Friday, January 26, 2007
Don't get me wrong - I like Cojean as much as any self-respecting foodie , but when passing by their Clément Marot outlet the other night and seeing their rubbish bins (full, I might add) in the middle of their shop, I don't think I'll be doing any takeout there for awhile...
Saturday, January 20, 2007
This small cave a manger, probably the best in this recent new, bistronomic classification which started with the Verre Volé, continued through Les Papilles , might well (for the moment, anyway) end here. Two former Guy Savoy employees, lots of determination and , surtout, generosity, makes La Cantine de Quentin one of the most interesting opening of the last few months. Quentin, the visionary, and Johann, a former chef at Savoy's one star Chiberta , came together and created this space with their own bare hands in one month. Like the Verre Volé, the Cantine is a boutique selling bonbons, honey, jams , sauces, sausages and charcuteries, wine , juices , and dozens of other handpicked artisanal gourmandises. The cuisine is something else. A weekly menu is offered at 14 Euros (starter and main dish), and on the weekends, there is either an a la carte menu , starters from 6 to 8 Euros, main dishes from 12-14 Euros, and desserts around 6-8 Euros. Today we tried an assiette of charcuterie, and a millefeuille of beetroot with crab and balsamic vinegar. Main dish of crawfish risotto, and an amazing "tarte tatin" with maigret de canard, and thym, rosemary whipped cream, and, again , an amazing dessert of "bonbon" of dates, dipped in whipped cream. The 8 Euro pichet (50cl) of Cote de Rhone was excellent value.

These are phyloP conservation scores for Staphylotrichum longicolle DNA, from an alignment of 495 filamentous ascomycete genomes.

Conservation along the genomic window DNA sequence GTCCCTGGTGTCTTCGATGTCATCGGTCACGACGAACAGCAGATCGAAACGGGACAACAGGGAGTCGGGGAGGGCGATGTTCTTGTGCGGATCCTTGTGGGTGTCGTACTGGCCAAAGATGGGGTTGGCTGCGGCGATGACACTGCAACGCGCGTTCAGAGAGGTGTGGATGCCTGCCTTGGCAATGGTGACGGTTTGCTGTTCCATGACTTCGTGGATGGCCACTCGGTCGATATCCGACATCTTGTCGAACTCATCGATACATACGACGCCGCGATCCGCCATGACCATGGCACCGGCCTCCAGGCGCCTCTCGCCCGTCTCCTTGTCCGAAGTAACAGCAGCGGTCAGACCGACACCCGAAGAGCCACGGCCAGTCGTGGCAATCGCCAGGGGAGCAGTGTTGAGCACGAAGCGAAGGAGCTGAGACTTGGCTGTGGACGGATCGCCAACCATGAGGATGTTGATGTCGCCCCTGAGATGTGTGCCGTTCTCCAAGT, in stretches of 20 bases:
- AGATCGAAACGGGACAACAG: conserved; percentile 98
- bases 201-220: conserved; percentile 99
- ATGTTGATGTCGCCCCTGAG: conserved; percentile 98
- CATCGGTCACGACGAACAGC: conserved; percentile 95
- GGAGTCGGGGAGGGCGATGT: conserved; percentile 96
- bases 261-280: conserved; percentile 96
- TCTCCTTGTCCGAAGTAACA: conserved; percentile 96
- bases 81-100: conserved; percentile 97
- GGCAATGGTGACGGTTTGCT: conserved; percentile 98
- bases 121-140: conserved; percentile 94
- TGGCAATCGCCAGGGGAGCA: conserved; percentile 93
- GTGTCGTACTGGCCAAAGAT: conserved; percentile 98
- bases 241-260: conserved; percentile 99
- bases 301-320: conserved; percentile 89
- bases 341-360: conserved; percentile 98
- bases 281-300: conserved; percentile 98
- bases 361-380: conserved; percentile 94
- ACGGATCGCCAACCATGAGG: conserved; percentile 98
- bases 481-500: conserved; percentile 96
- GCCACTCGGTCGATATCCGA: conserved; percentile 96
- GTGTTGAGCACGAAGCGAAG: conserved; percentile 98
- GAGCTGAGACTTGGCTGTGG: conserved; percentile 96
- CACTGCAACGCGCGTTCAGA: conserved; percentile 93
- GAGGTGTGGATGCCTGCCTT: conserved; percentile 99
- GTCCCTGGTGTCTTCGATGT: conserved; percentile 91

Millefeuille of beetroot and crab with balsamic vinegar
La Cantine de Quentin
52, rue Bichat 75010
Telephone: 01 42 04 40 32
Thursday, January 18, 2007
Here's the first look at the results coming out in the next Michelin Guide Rouge...
Le Cinq (Four Seasons Hotel George V) and Taillevent (unmolested by the guide for more than thirty years...) go from three to two, and Astrance, Le Meurice,Pre Catelan and Helene Darroze (not sure yet, cryptic, perhaps not) get three stars, with Constant's Les Fables de la Fontaine getting one star. Pic looks like the first woman chef to get three stars after Darroze..
Marc Meneau went bankrupt...
Friday, January 05, 2007
After winning a Fooding award this year, and stellar Figaroscope reviews (by the same people, Cammas & Co. FYI) , this seems to be the hot table of the moment. An interesting concept: a kitchy 1970's family-style butcher shop (which according to the locals dining next dooor to us was pretty crap anyway) , transformed by two Argentinian architects (the owners and longtime Parisian transplants) into a contemporary design version of a kitchy 1970's butcher shop, with crowded tables, a redesigned Norman Foster table d'hote, an Argentinian chef, servers, wines, beef, even a charcoal-burning stove from over there. Happily, the restaurant lives up to the reviews. The empanadas (small, pasty-like pies filled with hand-cut beef strips) were superb, as was the lomo, which was served with roasted potatoes, and a trio of sauces (chilichura the best). The dulce de leche, again, was excellent. Please excuse the following poor quality photos .
I love the picture of our fellow diner relaxing in delight after his meal.
15 rue Paul Bert, 75011